Letters to the Editor – Friday, October 22, 2021

Alisi Merenayaca with her daughters Adi Tewa Sovawale (left) and Seinimili Botei at the Wainimakutu River in Namosi. Picture: ATU RASEA

Life-long lessons!

The pieces compiled by Litia Cava and Wanshika Kumar titled “Life-lessons of pandemic” and “Bainivalu’s love for flowers”, respectively, (FT 20/10) shred life-long lessons. The stories inspired girls and women. In her article, Litia shared the story of Alisi Merenayara who went out of her way to assist her husband in meeting their family’s needs in the midst of the COVID-19 pandemic. Alisi shared the difficult and enduring period she went through, as she assisted her husband in little things. She also shared that the COVID-19 pandemic allowed her to relook at her own way of life. Wanshika, on the other hand, shared the story of 61-year-old Sainimili Bainivalu who has a lot of passion for flowers. Although the mother of five completed her education up to Year 11, she was able to raise her children, and become the first florist in her family. Her simple advice, which was to work hard and follow our passion, will take us a long way. These simple, but educational and inspirational pieces left readers with life-long lessons. Such pieces add glamour to the people’s newspaper. Vinaka vakalevu Litia and Wanshika for the great reads! Rajnesh Ishwar Lingam Nadawa, Nasinu

Saving $485 million

When you save something other than your breath, then you must have it with you tangibly. So, if the Government claims to have saved $485 million then it must be in its exchequer. Can the Government show it to silence its critics? If no, than it’s all pie in the sky. Analogically, a bloke wanted to spend $100 for his birthday bash but he didn’t have the money, so he dropped the idea and said I saved $100. Ravind Chandra Naidu Tuatua, Labasa

Burnt cane

Advice has been given on reasons burning of cane has detrimental effect on the soil. But seldom does a cane harvester machine harvest green cane. Operators prefer growers to burn cane before they will harvest. Maybe time for sector offices to upgrade their level of advice so the best results can be achieved. I note SRIF saying current fertilisers, canefarmers use is 30 years old and needs to be improved. (FT 21/10) There is common knowledge that acidity in soil is high but not enough done to improve it, as the annual yield decrease. Let’s hope with the new SRIF chief executive officer improvements will be seen and experienced. Dan Urai Lautoka

Politics, religion

I have often heard from political leaders and media personalities that people must not mix politics with religion. This can form a lethal mixture which can destroy society by generating a lot of ill will. Well, is this a realistic proposition? In my view it is not. The three major religions (Hinduism, Christianity and Islam) with their many brands and branches exert huge pressure on the political structure of a country. They affect any form of government. Politics is used as a tool to coerce people to vote for a political party or an individual. Therefore, one cannot separate the two, they act like twin brothers. Furthermore, I have often heard political leaders and religious leaders say that all religions teach the same thing: peace, compassion, joy, respect, etc. However, nothing could be further from the truth. There are divergent religious views which are at times diametrically opposed to each other. Different sects of the same religion can clash on issues of practices, beliefs, theology. They never see eye to eye. There is always a struggle to dominate the other. Hence, extremist behaviour is seen. Look around the world and see terrorist attacks, bombings, murders, lynchings, etc. These may not be taught in religious books but the followers do practise them. We will do well to remember that religions and ruling political parties wield enormous power to influence the thinking of the masses. Politics and religion can do a huge amount of good to people but at the same time in the hands of wrong people it can wreak havoc. Both are very sensitive issues and religious leaders and government leaders need to be mindful of these. In Fiji we are very fortunate to enjoy our religious and political freedoms as per our Constitution. In many parts of the world it is a distant dream. Dewan Chand Namadi Heights, Suva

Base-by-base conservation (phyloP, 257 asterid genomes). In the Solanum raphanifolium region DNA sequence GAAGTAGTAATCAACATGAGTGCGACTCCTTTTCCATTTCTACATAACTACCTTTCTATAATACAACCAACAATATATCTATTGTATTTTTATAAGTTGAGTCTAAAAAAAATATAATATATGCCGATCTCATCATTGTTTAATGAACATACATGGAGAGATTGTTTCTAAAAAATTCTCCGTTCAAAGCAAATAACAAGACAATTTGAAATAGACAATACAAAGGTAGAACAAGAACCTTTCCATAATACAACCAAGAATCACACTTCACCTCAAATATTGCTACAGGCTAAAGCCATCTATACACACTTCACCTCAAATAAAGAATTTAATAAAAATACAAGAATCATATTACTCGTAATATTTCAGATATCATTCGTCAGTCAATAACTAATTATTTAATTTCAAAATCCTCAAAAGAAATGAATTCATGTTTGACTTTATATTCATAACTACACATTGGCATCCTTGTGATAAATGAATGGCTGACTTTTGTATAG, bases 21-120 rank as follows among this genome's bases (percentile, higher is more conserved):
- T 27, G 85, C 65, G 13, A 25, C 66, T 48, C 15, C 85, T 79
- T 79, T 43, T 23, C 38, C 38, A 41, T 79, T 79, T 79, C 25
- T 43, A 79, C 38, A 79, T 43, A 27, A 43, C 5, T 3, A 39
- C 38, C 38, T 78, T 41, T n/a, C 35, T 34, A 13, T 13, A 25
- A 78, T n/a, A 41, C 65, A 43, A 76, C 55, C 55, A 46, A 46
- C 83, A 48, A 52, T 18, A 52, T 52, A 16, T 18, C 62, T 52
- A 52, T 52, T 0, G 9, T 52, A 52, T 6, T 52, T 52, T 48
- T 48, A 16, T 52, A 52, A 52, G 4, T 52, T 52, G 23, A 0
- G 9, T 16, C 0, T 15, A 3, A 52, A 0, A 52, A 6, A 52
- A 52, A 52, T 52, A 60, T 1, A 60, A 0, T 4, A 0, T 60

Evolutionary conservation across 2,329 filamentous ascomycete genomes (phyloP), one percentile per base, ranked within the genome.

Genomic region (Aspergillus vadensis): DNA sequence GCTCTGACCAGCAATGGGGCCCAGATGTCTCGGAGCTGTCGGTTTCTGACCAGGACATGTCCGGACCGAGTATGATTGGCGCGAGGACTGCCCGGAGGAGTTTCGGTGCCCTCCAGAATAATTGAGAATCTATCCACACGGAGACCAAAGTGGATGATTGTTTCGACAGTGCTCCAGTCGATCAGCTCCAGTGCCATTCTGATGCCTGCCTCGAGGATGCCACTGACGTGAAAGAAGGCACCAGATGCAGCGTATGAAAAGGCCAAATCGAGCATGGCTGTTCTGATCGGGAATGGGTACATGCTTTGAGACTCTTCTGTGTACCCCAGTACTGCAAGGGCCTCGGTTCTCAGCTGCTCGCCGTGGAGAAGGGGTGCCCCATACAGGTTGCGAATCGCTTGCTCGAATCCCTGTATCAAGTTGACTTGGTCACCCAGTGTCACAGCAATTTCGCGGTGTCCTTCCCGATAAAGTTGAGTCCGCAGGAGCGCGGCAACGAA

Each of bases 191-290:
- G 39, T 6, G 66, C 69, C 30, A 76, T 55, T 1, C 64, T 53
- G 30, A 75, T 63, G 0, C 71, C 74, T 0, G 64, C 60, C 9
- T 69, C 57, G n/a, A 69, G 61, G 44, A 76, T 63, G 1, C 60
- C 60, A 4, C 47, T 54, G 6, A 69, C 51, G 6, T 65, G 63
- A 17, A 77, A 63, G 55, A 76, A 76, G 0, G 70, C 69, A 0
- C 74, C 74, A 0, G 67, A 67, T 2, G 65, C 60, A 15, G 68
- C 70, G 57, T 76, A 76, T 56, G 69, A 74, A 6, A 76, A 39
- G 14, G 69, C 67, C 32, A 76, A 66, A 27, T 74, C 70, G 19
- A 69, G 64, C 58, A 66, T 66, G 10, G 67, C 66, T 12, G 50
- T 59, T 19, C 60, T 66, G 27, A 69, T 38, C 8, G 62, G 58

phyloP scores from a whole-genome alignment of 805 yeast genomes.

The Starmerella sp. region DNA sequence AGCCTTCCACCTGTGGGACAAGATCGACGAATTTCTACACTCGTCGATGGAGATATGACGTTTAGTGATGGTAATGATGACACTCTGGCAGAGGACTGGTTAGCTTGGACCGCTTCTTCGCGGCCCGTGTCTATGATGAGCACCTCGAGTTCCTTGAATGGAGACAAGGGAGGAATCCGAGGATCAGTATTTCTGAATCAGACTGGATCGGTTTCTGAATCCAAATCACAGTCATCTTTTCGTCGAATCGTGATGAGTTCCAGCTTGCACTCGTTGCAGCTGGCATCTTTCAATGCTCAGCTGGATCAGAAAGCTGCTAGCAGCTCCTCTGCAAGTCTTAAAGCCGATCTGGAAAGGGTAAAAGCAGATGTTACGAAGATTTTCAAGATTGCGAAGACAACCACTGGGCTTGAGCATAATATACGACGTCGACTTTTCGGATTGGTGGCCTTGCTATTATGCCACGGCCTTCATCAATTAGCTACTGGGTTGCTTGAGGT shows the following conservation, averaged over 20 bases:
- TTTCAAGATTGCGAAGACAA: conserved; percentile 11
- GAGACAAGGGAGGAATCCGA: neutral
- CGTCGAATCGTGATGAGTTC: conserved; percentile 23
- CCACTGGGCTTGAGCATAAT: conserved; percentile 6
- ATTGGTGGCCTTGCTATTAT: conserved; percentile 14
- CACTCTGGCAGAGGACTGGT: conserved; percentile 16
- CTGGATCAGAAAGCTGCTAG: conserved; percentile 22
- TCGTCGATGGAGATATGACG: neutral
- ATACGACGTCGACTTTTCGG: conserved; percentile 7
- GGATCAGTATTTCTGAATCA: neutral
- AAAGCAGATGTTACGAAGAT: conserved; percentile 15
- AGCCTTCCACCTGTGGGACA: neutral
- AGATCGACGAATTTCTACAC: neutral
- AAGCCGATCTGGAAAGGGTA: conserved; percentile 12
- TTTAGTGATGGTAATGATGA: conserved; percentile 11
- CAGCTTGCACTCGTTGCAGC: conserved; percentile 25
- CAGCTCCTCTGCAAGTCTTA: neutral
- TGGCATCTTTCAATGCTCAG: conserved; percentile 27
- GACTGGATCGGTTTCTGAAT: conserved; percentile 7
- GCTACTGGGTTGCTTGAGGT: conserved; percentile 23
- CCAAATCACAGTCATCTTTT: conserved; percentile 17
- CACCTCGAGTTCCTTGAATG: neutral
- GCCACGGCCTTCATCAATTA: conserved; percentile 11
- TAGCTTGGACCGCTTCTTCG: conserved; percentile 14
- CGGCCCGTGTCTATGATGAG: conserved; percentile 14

Music to the ears

RECENTLY on the social media platform Facebook, I read the Fijian Government administered page a posted statement relating to the easing of restrictions, Government’s engagements in global, regional and national levels. Good job! However, what I read was a bit off the book and strange when the statement highlighted “your government” rather than the norm and usual “Bainimarama Government”, “My government” or the FijiFirst Government”. Maybe a switch of tune in desperate times brings desperate measures, but that “your government” is something new that is like soothing music to the ears. AREKI DAWAI Suva